What I have learned in this ministry is that the Gospel comes in so many new wineskins–the giving out of needles and condoms leads to sharing the gospel of love, and in that sharing one meets Jesus most present. William, 30, just came to the door and asked for some clean needles, socks, and food, and as I was turning away after giving him his supplies, he asked me to pray and anoint him–and in that moment–Jesus became truly real. So let’s not confine ourselves to the traditional, time bent wineskins, but look to the new. Deo Gratias! Thanks be to God!

The motivation behind vegan living is the universal spiritual principle of compassion that has been articulated both secularly and through the world’s religious traditions; the difference lies in veganism’s insistence that this compassion be actually practiced. The words of Donald Watson, who created the term “vegan” in 1944, reveal this practical orientation and bear repeating:

“Veganism denotes a philosophy and way of living which seeks to exclude, as far as is possible and practical, all forms of exploitation of, and cruelty to, animals for food, clothing, or any other purpose; and by extension promotes the development and use of animal-free alternatives for the benefit of humans, animals, and the environment.” Dr.Will Tuttle

Order Out of Chaos

October 21, 2014

October 21, “Out of Chaos–Order” Eph. 2:12-22; Luke 12:35-38 St. Margaret Clitherow

I have heard the comment there is chaos always around me, and yes there is, for life is messy. I met one guy on the street this after noon who is terminally ill with cancer and he was throwing up and crying, and yelling out of fear. We talked and their came peace and order. My own life is has always gone from chaos to order. Over twenty years ago I was removed from on denomination, became a whore, than counselor and returned to ministry-but it was a chaotic time, as has been working on the streets of San Francisco. I have found a keen sense of order in my life through the practice of the Eucharist, and the practice of the Liturgy of the Hours. God centers us, God brings order.

In much the same way each Tuesday and Thursday when I am cooking I bring order out of chaos. I cook the meals alone because frankly when I have had people helping me it seemed like chaos to them at the beginning. For ninety percent of the time I come into fixing the meal not knowing what I am going to make, because I do not know what is at the Food Bank, and I change what I had projected because they do not have the supplies. For example tomorrow and Thursday we are having:

Noodles with Beans and Apples

We soak the beans for 9 hours/ cook them all night on low in crock pots.

In the morning we will mix in cut up apples in and put on warm–about 100 apples

tomorrow afternoon we will cook noodles–15 bags and mix

seasoned with salt/pepper/and onion powder

and then package in containers and serve.

This is creating order from chaos–and this is the way we are called to live our lives-not expecting it to be easy, straightforward but finding God in what ever is available for us. Never easy–but always a hell of a lot of fun! Deo Gratiast! Thanks be to God!

“Shojin is “religious abstention from animal foods” and is based on the core religious teaching of ahimsa, or harmlessness, the practice of refraining from causing harm to other sentient beings. Shojin and samadhi are seen to work together, with shojin purifying the body-mind and allowing, though certainly not guaranteeing, access to the spiritually enriching experience of samadhi. Outer compassion and inner stillness feed each other. Shojin and veganism are essential to our spiritual health because they remove a fundamental hindrance on our path.”. Dr. Will Tuttle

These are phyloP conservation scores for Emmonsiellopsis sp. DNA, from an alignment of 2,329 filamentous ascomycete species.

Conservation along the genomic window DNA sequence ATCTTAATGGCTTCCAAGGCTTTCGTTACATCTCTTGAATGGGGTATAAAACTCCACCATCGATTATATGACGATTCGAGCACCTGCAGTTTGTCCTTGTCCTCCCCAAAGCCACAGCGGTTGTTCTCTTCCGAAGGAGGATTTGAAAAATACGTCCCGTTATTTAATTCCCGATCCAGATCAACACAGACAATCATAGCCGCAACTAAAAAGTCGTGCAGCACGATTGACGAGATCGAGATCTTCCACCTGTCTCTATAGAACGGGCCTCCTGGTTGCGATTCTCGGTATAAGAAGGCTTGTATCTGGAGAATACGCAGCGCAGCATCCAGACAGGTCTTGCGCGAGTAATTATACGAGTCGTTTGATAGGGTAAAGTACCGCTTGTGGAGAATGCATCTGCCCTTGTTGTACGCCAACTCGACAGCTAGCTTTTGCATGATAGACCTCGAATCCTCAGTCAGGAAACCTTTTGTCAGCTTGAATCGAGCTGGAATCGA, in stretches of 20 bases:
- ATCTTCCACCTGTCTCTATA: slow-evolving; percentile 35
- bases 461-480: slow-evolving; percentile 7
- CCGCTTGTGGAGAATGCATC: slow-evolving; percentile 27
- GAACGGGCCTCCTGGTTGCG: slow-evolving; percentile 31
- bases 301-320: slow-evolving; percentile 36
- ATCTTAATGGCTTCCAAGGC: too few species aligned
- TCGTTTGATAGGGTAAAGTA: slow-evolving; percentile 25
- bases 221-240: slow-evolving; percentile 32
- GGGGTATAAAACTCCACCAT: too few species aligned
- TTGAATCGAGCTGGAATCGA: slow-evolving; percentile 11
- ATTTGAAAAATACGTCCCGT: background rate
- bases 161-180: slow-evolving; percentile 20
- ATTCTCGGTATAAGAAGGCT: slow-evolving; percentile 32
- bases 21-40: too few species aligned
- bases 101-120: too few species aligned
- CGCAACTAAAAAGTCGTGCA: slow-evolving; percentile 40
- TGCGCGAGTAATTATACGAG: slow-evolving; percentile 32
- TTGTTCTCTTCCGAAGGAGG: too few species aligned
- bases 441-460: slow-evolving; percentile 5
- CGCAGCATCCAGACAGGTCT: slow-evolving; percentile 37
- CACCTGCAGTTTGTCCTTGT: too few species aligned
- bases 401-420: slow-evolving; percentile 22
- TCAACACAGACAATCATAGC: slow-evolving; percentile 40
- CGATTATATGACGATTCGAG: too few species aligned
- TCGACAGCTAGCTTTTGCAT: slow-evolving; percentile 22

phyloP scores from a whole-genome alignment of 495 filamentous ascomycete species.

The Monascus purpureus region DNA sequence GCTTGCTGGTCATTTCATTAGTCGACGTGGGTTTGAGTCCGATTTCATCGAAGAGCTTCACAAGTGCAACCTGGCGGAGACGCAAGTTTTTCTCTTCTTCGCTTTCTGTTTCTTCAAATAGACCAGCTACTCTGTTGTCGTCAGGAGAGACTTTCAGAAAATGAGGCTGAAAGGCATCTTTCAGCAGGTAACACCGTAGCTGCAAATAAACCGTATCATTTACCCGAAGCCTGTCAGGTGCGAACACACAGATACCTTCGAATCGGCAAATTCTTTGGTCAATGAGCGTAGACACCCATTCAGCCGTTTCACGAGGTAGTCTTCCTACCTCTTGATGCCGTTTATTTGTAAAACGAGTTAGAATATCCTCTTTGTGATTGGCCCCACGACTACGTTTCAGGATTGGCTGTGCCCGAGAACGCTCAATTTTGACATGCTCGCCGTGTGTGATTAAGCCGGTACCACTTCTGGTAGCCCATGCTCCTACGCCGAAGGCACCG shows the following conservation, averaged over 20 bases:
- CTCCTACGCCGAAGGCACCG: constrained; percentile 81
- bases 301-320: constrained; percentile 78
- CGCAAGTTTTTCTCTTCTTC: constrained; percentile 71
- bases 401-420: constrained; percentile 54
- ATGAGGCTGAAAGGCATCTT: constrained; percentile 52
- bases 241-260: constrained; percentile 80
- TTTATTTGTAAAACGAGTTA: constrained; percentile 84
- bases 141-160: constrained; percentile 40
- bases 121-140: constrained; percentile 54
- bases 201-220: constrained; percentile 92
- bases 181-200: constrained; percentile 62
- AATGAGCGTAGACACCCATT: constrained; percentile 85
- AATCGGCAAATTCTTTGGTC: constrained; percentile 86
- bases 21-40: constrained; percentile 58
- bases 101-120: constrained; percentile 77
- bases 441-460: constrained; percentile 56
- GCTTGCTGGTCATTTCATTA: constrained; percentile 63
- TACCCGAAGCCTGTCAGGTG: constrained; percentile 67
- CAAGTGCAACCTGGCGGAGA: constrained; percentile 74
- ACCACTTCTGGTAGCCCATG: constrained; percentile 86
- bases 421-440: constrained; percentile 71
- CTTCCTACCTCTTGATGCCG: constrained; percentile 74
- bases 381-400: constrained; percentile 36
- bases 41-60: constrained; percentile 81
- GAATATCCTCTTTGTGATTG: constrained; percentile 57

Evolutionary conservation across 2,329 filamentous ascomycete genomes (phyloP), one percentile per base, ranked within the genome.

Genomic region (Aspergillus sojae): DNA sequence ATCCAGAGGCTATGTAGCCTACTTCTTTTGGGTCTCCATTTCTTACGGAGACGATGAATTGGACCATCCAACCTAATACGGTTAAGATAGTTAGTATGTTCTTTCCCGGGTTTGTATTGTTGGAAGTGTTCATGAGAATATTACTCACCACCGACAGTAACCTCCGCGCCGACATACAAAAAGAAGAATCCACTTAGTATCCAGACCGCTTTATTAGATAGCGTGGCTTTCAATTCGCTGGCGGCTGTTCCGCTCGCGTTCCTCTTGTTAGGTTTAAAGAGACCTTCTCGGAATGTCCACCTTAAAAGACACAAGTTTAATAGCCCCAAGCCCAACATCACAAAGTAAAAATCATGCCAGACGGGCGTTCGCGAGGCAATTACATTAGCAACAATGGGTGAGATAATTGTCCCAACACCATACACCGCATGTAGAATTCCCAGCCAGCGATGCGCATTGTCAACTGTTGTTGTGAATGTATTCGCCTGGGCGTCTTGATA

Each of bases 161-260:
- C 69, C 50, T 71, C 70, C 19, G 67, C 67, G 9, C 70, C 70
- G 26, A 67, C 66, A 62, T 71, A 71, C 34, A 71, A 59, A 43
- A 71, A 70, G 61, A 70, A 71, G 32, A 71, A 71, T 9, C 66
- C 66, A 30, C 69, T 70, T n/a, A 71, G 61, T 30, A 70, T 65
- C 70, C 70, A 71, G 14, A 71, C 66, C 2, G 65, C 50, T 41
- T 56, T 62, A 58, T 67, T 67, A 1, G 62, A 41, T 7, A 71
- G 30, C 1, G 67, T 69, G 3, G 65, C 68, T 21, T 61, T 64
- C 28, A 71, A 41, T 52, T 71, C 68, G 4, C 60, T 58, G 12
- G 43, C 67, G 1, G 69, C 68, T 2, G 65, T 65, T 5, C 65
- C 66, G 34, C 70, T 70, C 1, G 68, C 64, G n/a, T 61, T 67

Life Is Not Defined By What You Have

October 20, 2014

October 20, “Life Is Not Defined By What You Have” Luke 12: 12-21
St. Mary Bertilla Boscardin

“Life is not defined by what you have, even when you have a lot.” Luke 12:15

Someone told me a few days ago he was looking forward to the day when he earned enough money so that he could simply throw his clothes away each day and wear a new set; a former Mayor who is 80 years old, is continually earning millions; on the surface this City is possessed by wealth, the need for more, as it always has been–in pursuit of the gold rush. Underneath that drive of people, underneath the glitter there is much poverty and pain, a poverty of need that consumes and ultimately destroys.

St. Francis believed in living in poverty, as did Dorothy Day, for living with what you need liberates you to be open to God and to other people. Many years ago I remember sitting at the University of Northern Iowa where I was working on a second Master’s degree, listening to Fr. Frank Cordova talk about living in the catholic worker movement. Around me were older men and women who were near retirement and they were looking forward to retiring with their pensions and doing the work. And I thought to myself, “Hell, I do not want to get to the end of my life and then give my life in this way to God–what a waste,” and this pushed me into coming to San Francisco. Now I am nearing their age and I thank God each day I followed this call.

For I have found living simply on what I have is liberating, it opens me to the needs of others, and in that process to Jesus in their midst. It is like yesterday I was coming from the post office and a guy asked me for some socks, he had been sick and was completely dirty, and his socks were a mess. All I had was the one’s on me and I took them off and gave them to him. The look on his face was worth a million dollars–if I had been in my former life of working to make money I would have never even seen him.

Our scripture lays it out by saying that “Life is not defined by what we have, even when we have a lot,” it is in the giving, the doing for others that matters, and in that we find the presence of the Divine. Deo Gratias! Thanks be to God!